The problem of triangulations of point sets have received considerable attention. However, for certain applications, quadrangulations of point sets may be more desirable. Particularly for:
The above applications provide motivation for more study of quadrangulations. It has been shown that arbitrary simple orthogonal polygons can always be decomposed into convex quadrangles, and that there is a lower bound of time on the complexity of this problem. However, an arbitrary simple polygon does not necessarily admit a quadrangulation, even if convexity of the resulting quadrangles is not a requirement. On the other hand, if we are allowed to add Steiner points, then we can always obtain convex quadrangulations of those.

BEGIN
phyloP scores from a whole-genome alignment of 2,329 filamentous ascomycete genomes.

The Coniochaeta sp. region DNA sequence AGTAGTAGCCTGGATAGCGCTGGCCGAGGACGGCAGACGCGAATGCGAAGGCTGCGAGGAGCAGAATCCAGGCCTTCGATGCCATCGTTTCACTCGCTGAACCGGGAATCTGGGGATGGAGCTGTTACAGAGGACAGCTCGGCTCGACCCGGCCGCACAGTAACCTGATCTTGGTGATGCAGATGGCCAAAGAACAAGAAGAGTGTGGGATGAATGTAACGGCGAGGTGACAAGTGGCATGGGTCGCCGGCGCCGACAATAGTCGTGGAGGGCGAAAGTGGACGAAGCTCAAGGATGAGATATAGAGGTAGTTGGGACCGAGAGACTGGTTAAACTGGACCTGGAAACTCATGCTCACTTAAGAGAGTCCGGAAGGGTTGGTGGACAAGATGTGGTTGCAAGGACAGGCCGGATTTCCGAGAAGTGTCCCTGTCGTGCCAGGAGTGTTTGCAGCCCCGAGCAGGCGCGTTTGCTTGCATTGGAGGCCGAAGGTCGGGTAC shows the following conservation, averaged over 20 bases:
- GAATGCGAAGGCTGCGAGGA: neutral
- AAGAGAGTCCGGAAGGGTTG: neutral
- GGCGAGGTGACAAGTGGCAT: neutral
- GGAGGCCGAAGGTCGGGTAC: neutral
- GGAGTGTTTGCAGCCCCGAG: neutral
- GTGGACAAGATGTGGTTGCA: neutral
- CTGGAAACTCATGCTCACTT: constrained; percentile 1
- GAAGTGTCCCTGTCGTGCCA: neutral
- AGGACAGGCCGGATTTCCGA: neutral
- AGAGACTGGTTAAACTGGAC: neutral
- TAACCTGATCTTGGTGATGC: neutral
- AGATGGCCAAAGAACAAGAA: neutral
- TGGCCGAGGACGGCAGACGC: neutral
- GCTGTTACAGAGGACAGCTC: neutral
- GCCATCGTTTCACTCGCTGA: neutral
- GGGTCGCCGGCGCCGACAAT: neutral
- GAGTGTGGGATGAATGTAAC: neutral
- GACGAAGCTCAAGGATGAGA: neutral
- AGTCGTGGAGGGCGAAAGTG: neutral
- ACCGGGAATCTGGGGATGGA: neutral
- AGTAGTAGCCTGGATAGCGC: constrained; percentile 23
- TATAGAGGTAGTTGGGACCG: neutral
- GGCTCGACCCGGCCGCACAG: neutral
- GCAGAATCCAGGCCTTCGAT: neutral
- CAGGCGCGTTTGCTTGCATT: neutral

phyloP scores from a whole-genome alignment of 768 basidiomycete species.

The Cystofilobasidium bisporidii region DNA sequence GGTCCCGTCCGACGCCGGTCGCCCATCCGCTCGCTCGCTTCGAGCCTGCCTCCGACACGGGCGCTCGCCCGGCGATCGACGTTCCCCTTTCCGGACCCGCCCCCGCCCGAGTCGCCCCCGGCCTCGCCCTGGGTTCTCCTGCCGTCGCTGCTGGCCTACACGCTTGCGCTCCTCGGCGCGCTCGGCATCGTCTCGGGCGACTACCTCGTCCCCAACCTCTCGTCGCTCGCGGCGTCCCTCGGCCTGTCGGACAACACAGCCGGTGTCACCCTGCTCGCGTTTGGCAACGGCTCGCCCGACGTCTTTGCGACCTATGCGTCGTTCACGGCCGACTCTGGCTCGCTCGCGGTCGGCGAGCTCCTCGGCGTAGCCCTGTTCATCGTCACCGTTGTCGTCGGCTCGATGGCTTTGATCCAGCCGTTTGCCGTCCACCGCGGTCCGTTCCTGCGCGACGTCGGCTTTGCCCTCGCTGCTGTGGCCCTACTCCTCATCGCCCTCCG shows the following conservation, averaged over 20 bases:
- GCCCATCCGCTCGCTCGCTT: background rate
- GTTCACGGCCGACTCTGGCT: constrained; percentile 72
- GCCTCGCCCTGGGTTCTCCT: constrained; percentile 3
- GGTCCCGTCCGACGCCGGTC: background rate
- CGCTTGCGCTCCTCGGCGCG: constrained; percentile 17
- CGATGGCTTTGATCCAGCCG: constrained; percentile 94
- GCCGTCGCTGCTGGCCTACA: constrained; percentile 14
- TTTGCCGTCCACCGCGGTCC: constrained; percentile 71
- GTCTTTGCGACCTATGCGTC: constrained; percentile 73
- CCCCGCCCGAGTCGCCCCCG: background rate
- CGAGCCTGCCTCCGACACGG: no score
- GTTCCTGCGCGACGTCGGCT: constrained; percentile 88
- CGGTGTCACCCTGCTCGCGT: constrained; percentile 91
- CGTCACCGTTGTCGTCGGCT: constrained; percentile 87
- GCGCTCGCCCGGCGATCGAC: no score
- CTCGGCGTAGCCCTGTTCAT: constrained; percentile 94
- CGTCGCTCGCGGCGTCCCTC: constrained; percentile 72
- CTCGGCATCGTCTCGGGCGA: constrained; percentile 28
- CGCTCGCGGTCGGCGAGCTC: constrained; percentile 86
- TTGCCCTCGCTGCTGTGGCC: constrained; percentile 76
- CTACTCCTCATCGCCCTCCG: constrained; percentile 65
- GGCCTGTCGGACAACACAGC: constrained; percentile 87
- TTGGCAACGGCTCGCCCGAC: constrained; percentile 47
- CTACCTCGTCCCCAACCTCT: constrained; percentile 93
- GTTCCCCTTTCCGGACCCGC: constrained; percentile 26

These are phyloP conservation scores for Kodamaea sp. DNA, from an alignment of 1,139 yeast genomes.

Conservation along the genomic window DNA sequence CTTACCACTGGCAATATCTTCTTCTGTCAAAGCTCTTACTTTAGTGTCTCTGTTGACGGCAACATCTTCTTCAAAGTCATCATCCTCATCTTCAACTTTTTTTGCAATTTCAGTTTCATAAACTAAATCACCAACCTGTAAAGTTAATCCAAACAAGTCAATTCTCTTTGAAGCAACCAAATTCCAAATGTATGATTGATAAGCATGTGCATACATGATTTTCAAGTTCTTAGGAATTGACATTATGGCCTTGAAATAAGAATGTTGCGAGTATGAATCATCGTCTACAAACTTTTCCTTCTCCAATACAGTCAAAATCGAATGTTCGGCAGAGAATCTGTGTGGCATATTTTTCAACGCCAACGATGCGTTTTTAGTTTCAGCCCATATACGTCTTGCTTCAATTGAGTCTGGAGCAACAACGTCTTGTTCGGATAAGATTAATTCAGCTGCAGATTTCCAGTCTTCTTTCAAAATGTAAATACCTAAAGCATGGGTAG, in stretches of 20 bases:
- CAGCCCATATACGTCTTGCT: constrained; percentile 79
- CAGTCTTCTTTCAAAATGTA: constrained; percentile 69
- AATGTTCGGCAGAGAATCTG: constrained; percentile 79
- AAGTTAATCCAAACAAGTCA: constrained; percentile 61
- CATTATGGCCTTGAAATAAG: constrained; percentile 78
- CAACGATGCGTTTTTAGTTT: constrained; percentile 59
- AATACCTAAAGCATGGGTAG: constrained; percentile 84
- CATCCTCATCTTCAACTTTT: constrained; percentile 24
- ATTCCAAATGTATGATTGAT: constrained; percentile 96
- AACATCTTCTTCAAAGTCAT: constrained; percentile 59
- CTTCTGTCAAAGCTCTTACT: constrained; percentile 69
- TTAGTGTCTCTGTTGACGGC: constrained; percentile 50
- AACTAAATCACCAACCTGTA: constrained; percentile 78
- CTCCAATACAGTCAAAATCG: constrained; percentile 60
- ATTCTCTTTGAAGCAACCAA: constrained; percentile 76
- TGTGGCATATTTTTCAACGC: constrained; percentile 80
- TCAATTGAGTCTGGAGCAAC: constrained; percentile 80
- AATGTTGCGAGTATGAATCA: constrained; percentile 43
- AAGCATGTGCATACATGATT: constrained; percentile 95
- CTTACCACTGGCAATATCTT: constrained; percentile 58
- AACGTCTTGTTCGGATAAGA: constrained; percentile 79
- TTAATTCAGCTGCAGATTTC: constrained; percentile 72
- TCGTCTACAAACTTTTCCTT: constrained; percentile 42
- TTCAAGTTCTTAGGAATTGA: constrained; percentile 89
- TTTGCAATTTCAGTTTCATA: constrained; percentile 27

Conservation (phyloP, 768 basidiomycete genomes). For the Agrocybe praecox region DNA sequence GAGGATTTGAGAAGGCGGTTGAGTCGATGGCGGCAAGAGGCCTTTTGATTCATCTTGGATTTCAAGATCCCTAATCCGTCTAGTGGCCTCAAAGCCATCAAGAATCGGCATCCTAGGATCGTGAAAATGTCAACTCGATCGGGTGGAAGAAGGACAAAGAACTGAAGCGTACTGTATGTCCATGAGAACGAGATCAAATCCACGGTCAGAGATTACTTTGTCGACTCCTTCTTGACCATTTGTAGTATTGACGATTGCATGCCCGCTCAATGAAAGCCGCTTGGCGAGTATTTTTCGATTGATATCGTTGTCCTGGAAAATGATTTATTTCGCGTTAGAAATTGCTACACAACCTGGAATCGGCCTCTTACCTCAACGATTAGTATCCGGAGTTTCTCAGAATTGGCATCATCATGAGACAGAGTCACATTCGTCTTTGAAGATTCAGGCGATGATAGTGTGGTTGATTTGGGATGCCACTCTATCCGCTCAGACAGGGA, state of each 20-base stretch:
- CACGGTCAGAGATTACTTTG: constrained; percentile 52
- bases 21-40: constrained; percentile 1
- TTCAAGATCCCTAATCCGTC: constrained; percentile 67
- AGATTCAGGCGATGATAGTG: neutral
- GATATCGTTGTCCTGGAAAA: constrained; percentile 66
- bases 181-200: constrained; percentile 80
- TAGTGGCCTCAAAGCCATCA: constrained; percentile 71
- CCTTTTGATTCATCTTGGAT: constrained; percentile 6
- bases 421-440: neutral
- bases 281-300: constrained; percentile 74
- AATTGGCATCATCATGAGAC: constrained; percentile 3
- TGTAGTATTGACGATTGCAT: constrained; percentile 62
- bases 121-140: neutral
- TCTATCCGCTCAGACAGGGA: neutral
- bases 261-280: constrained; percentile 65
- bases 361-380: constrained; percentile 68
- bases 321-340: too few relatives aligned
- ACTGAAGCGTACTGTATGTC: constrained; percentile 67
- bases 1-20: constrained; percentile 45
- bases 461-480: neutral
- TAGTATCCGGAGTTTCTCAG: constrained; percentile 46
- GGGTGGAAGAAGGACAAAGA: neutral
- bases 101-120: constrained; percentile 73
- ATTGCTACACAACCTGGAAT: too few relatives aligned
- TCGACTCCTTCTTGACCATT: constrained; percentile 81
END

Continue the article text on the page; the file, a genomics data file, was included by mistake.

The paper presented here characterizes sets of points that admit a quadrangulation, and presents an algorithm that computes a quadrangulation of S in time, even in the presence of collinear points. If S does not admit a quadrangulation, then the algorithm can quadrangulate S with the addition of one extra point, which is optimal.
There is also an experimental comparison with two other quadrangulation algorithms that shows that the Spiraling Rotating Calipers (the algorithm introduced here) produces quadrangulations with: